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Home Life in Germany   By: (1854-1934)

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Transcriber's Note: Inconsistent hyphenation in the original document has been preserved. Superscripted text is marked with ^{} for example: S^{ce} Obvious typographical errors have been corrected. For a complete list, please see the end of this document.

HOME LIFE IN GERMANY

BY MRS. ALFRED SIDGWICK

The Chautauqua Press CHAUTAUQUA, NEW YORK MCMXII

First Published May 1908 Second Edition June 1908 Third Edition 1912

CONTENTS

CHAP. PAGE

I. INTRODUCTORY 1

II. CHILDREN 7

III. SCHOOLS 15

IV. THE EDUCATION OF THE POOR 28

V. THE BACKFISCH 36

VI. THE STUDENT 47

VII. RIEHL ON WOMEN 59

VIII. THE OLD AND THE NEW 68

IX. GIRLHOOD 78

X. MARRIAGES 92

XI. THE HOUSEHOLDER 103

XII. HOUSEWIVES 113

XIII. HOUSEWIVES ( continued ) 123

XIV. SERVANTS 138

XV. FOOD 153

XVI. SHOPS AND MARKETS 167

XVII. EXPENSES OF LIFE 177

XVIII. HOSPITALITY 196

XIX. GERMAN SUNDAYS 205

XX. SPORTS AND GAMES 217

XXI. INNS AND RESTAURANTS 225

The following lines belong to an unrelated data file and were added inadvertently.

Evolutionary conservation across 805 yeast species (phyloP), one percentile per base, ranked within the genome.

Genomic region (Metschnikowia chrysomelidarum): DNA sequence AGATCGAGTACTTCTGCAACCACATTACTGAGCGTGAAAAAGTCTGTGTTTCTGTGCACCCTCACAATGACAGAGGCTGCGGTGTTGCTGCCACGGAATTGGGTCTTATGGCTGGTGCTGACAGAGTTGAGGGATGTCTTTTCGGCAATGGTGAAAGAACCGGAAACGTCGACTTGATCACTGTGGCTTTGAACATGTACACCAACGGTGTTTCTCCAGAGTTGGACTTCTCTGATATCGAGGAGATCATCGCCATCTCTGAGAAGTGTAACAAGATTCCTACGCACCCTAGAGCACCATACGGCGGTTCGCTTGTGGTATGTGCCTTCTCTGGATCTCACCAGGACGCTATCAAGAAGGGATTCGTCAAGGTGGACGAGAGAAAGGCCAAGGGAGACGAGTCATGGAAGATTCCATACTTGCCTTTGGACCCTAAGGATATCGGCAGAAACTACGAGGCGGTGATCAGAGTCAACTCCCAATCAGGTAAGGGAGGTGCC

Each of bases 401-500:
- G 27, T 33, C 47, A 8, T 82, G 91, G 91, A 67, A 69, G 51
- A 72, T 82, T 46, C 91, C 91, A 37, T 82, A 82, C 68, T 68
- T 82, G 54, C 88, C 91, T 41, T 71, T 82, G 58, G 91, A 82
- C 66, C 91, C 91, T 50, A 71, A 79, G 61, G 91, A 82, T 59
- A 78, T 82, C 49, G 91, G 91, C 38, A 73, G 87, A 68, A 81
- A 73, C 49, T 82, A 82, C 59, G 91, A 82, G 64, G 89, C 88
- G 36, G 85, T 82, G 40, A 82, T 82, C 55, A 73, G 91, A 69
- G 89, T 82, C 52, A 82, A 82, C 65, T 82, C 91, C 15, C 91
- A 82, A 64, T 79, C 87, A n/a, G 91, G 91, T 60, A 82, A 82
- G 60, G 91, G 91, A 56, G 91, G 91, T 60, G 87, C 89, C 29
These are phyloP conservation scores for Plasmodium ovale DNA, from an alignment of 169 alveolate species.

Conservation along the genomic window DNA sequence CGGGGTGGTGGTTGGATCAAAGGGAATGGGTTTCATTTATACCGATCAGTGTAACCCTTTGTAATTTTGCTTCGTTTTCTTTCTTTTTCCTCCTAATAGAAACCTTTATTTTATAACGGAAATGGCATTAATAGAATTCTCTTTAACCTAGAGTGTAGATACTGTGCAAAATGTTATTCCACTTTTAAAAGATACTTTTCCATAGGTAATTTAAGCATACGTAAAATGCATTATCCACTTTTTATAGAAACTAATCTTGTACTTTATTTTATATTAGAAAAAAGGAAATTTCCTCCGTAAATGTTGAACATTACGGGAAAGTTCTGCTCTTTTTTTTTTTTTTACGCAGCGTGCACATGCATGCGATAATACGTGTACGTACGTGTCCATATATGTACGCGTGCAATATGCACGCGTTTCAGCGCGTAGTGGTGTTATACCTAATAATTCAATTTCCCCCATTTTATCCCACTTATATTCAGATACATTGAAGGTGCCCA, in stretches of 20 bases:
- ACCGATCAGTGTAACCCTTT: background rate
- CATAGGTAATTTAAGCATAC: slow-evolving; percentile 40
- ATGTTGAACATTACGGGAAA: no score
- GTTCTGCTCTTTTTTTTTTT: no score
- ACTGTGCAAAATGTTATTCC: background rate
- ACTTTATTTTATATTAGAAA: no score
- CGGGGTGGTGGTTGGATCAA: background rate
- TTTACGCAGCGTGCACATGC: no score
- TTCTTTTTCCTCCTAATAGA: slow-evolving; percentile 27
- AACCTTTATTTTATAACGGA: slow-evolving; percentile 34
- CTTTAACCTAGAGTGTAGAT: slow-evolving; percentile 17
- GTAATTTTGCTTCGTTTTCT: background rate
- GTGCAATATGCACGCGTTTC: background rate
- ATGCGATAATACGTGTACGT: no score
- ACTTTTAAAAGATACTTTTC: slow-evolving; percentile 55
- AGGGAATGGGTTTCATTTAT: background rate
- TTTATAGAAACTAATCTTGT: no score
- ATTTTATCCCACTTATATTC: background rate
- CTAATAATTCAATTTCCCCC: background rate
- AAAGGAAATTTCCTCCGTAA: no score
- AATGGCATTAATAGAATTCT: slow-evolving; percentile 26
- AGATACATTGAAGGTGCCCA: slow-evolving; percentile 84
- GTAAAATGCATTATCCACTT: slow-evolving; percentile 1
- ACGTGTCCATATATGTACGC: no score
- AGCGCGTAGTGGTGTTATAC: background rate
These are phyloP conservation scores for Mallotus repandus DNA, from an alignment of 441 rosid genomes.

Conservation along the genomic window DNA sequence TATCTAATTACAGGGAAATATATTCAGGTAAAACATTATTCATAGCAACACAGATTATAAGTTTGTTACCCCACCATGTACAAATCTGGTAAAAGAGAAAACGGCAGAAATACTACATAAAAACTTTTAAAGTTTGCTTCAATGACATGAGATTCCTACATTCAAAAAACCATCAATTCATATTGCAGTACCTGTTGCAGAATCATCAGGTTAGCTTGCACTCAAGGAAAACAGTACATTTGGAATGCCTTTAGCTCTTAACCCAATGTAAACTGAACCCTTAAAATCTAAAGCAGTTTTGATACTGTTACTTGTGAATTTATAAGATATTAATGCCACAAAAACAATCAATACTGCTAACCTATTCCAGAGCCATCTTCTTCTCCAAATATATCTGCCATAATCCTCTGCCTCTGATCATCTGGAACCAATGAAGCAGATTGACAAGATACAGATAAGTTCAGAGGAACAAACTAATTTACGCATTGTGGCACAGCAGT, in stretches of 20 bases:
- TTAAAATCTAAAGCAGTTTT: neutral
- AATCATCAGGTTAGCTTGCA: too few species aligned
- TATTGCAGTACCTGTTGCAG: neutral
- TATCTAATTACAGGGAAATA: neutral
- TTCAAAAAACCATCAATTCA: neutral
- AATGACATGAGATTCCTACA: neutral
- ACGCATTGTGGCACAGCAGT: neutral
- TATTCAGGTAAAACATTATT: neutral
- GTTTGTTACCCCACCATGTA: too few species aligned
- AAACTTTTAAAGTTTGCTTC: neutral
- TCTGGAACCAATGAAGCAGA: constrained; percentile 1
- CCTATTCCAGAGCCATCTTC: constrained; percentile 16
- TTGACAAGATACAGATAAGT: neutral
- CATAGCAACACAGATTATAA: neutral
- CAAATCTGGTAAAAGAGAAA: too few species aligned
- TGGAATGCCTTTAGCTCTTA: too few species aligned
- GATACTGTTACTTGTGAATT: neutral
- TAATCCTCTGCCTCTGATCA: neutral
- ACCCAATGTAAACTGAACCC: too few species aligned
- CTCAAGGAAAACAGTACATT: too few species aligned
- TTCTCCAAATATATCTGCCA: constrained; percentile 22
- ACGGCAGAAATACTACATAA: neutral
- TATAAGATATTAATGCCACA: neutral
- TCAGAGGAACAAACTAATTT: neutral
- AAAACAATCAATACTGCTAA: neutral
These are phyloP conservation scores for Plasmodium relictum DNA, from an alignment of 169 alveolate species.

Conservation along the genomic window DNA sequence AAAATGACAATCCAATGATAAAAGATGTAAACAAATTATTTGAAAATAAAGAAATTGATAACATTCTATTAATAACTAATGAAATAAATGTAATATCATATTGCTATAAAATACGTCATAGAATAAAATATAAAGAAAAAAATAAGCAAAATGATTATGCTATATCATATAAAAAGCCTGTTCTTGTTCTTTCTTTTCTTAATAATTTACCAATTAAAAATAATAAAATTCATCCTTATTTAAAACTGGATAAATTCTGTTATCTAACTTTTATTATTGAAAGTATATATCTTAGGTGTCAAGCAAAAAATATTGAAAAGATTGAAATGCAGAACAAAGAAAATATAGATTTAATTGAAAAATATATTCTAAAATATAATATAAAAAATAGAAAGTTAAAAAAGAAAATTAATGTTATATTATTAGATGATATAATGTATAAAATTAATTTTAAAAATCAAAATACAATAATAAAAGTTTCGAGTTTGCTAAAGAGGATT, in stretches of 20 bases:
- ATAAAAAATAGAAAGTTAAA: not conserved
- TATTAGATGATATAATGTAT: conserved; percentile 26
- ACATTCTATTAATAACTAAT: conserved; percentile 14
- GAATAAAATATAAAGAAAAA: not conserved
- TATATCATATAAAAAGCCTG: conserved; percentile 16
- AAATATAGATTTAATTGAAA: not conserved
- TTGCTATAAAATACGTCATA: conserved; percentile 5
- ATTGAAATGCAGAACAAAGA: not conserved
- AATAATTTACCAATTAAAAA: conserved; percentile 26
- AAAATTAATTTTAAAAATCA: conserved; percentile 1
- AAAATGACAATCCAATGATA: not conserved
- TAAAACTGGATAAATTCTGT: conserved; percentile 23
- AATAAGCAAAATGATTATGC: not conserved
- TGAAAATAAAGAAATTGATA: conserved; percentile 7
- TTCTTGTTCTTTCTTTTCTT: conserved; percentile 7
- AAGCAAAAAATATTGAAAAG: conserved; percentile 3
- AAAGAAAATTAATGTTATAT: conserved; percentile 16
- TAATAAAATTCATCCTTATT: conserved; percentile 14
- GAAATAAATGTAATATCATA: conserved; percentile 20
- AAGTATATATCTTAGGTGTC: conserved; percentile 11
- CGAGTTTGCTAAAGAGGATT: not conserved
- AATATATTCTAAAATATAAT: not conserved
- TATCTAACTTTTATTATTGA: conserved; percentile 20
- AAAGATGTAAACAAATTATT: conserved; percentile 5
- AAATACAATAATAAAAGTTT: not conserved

XXII. LIFE IN LODGINGS 237

XXIII. SUMMER RESORTS 250

XXIV. PEASANT LIFE 267

XXV. HOW THE POOR LIVE 286

XXVI. BERLIN 297

XXVII. ODDS AND ENDS 307

Translations of foreign words and phrases in this book will be found in the Appendix at the back of the volume.

HOME LIFE IN GERMANY

CHAPTER I

INTRODUCTORY

I was once greatly impressed by a story of an officer in the German army, who told his English hostess that he knew the position of every blacksmith's forge in Yorkshire. I wondered at the time how many officers in the English army had learned where to find the blacksmiths' forges in Pomerania. But those are bygone days. Most of us know more about Germany now than we do about our own country.[1] We go over there singly and in batches, we see their admirable public institutions, we visit their factories, we examine their Poor Laws, we walk their hospitals, we look on at their drill and their manoeuvres, we follow each twist and turn of their politics, we watch their birth rate, we write reams about their navy, and we can explain to any one according to our bias exactly what their system of Protection does for them. We are often sufficiently ignorant to compare them with the Japanese, and about once a month we publish a weighty book concerning various aspects of their flourishing empire... Continue reading book >>




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